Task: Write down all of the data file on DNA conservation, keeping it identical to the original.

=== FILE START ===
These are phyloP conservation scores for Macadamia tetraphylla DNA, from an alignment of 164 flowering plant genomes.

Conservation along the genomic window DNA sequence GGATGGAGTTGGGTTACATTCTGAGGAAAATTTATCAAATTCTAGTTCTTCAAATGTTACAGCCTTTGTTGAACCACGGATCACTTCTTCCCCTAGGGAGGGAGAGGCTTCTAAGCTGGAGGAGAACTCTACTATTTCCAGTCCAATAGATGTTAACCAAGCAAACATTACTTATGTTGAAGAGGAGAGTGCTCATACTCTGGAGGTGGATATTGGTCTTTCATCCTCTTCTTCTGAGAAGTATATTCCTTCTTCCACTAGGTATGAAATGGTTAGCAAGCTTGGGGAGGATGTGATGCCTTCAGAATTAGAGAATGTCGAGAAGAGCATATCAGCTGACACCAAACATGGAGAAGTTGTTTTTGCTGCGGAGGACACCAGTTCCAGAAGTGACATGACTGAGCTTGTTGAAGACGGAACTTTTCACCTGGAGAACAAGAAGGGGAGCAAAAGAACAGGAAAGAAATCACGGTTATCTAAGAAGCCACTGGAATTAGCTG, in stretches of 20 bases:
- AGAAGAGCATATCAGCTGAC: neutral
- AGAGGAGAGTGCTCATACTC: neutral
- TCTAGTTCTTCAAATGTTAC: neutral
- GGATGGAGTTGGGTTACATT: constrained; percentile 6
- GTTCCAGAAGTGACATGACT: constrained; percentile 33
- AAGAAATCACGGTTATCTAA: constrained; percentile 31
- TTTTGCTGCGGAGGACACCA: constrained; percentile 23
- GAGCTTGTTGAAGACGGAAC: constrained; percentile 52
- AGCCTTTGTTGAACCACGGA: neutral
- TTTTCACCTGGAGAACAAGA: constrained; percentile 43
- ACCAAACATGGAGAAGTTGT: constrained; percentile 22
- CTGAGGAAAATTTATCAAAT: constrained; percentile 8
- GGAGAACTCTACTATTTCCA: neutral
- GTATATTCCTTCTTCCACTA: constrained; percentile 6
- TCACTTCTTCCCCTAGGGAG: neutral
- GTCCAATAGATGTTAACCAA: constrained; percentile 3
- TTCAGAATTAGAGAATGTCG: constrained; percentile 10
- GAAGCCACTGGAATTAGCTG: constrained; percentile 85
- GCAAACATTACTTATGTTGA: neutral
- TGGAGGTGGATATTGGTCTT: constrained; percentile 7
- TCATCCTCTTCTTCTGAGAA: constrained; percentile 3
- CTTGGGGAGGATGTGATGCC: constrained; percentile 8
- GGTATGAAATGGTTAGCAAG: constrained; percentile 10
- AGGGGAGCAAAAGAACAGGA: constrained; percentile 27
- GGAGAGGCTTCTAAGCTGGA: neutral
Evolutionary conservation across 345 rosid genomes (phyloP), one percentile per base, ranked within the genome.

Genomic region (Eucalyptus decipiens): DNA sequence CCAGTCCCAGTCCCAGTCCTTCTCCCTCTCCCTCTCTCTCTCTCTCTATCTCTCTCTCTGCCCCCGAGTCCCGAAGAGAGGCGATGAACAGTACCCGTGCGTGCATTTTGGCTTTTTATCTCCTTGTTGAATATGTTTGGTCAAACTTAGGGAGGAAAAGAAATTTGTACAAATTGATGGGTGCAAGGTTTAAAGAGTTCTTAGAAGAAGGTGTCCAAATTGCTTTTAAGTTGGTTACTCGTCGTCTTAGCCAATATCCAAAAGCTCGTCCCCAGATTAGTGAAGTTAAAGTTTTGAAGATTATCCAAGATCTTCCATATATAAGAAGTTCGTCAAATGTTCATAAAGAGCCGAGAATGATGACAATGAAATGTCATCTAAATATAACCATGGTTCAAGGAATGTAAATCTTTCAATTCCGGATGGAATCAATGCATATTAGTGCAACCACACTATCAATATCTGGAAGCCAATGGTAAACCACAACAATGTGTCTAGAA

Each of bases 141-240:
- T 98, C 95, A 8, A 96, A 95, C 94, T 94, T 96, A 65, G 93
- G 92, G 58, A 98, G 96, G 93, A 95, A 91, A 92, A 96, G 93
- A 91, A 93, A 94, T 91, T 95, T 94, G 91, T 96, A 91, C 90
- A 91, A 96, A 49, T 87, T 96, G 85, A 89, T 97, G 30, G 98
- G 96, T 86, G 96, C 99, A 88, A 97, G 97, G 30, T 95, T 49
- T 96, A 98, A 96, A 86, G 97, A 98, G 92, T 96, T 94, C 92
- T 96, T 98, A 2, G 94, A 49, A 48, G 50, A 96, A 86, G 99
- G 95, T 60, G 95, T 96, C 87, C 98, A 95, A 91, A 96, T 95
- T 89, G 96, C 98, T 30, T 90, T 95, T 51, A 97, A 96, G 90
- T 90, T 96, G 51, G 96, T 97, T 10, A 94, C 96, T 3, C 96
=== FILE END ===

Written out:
These are phyloP conservation scores for Macadamia tetraphylla DNA, from an alignment of 164 flowering plant genomes.

Conservation along the genomic window DNA sequence GGATGGAGTTGGGTTACATTCTGAGGAAAATTTATCAAATTCTAGTTCTTCAAATGTTACAGCCTTTGTTGAACCACGGATCACTTCTTCCCCTAGGGAGGGAGAGGCTTCTAAGCTGGAGGAGAACTCTACTATTTCCAGTCCAATAGATGTTAACCAAGCAAACATTACTTATGTTGAAGAGGAGAGTGCTCATACTCTGGAGGTGGATATTGGTCTTTCATCCTCTTCTTCTGAGAAGTATATTCCTTCTTCCACTAGGTATGAAATGGTTAGCAAGCTTGGGGAGGATGTGATGCCTTCAGAATTAGAGAATGTCGAGAAGAGCATATCAGCTGACACCAAACATGGAGAAGTTGTTTTTGCTGCGGAGGACACCAGTTCCAGAAGTGACATGACTGAGCTTGTTGAAGACGGAACTTTTCACCTGGAGAACAAGAAGGGGAGCAAAAGAACAGGAAAGAAATCACGGTTATCTAAGAAGCCACTGGAATTAGCTG, in stretches of 20 bases:
- AGAAGAGCATATCAGCTGAC: neutral
- AGAGGAGAGTGCTCATACTC: neutral
- TCTAGTTCTTCAAATGTTAC: neutral
- GGATGGAGTTGGGTTACATT: constrained; percentile 6
- GTTCCAGAAGTGACATGACT: constrained; percentile 33
- AAGAAATCACGGTTATCTAA: constrained; percentile 31
- TTTTGCTGCGGAGGACACCA: constrained; percentile 23
- GAGCTTGTTGAAGACGGAAC: constrained; percentile 52
- AGCCTTTGTTGAACCACGGA: neutral
- TTTTCACCTGGAGAACAAGA: constrained; percentile 43
- ACCAAACATGGAGAAGTTGT: constrained; percentile 22
- CTGAGGAAAATTTATCAAAT: constrained; percentile 8
- GGAGAACTCTACTATTTCCA: neutral
- GTATATTCCTTCTTCCACTA: constrained; percentile 6
- TCACTTCTTCCCCTAGGGAG: neutral
- GTCCAATAGATGTTAACCAA: constrained; percentile 3
- TTCAGAATTAGAGAATGTCG: constrained; percentile 10
- GAAGCCACTGGAATTAGCTG: constrained; percentile 85
- GCAAACATTACTTATGTTGA: neutral
- TGGAGGTGGATATTGGTCTT: constrained; percentile 7
- TCATCCTCTTCTTCTGAGAA: constrained; percentile 3
- CTTGGGGAGGATGTGATGCC: constrained; percentile 8
- GGTATGAAATGGTTAGCAAG: constrained; percentile 10
- AGGGGAGCAAAAGAACAGGA: constrained; percentile 27
- GGAGAGGCTTCTAAGCTGGA: neutral
Evolutionary conservation across 345 rosid genomes (phyloP), one percentile per base, ranked within the genome.

Genomic region (Eucalyptus decipiens): DNA sequence CCAGTCCCAGTCCCAGTCCTTCTCCCTCTCCCTCTCTCTCTCTCTCTATCTCTCTCTCTGCCCCCGAGTCCCGAAGAGAGGCGATGAACAGTACCCGTGCGTGCATTTTGGCTTTTTATCTCCTTGTTGAATATGTTTGGTCAAACTTAGGGAGGAAAAGAAATTTGTACAAATTGATGGGTGCAAGGTTTAAAGAGTTCTTAGAAGAAGGTGTCCAAATTGCTTTTAAGTTGGTTACTCGTCGTCTTAGCCAATATCCAAAAGCTCGTCCCCAGATTAGTGAAGTTAAAGTTTTGAAGATTATCCAAGATCTTCCATATATAAGAAGTTCGTCAAATGTTCATAAAGAGCCGAGAATGATGACAATGAAATGTCATCTAAATATAACCATGGTTCAAGGAATGTAAATCTTTCAATTCCGGATGGAATCAATGCATATTAGTGCAACCACACTATCAATATCTGGAAGCCAATGGTAAACCACAACAATGTGTCTAGAA

Each of bases 141-240:
- T 98, C 95, A 8, A 96, A 95, C 94, T 94, T 96, A 65, G 93
- G 92, G 58, A 98, G 96, G 93, A 95, A 91, A 92, A 96, G 93
- A 91, A 93, A 94, T 91, T 95, T 94, G 91, T 96, A 91, C 90
- A 91, A 96, A 49, T 87, T 96, G 85, A 89, T 97, G 30, G 98
- G 96, T 86, G 96, C 99, A 88, A 97, G 97, G 30, T 95, T 49
- T 96, A 98, A 96, A 86, G 97, A 98, G 92, T 96, T 94, C 92
- T 96, T 98, A 2, G 94, A 49, A 48, G 50, A 96, A 86, G 99
- G 95, T 60, G 95, T 96, C 87, C 98, A 95, A 91, A 96, T 95
- T 89, G 96, C 98, T 30, T 90, T 95, T 51, A 97, A 96, G 90
- T 90, T 96, G 51, G 96, T 97, T 10, A 94, C 96, T 3, C 96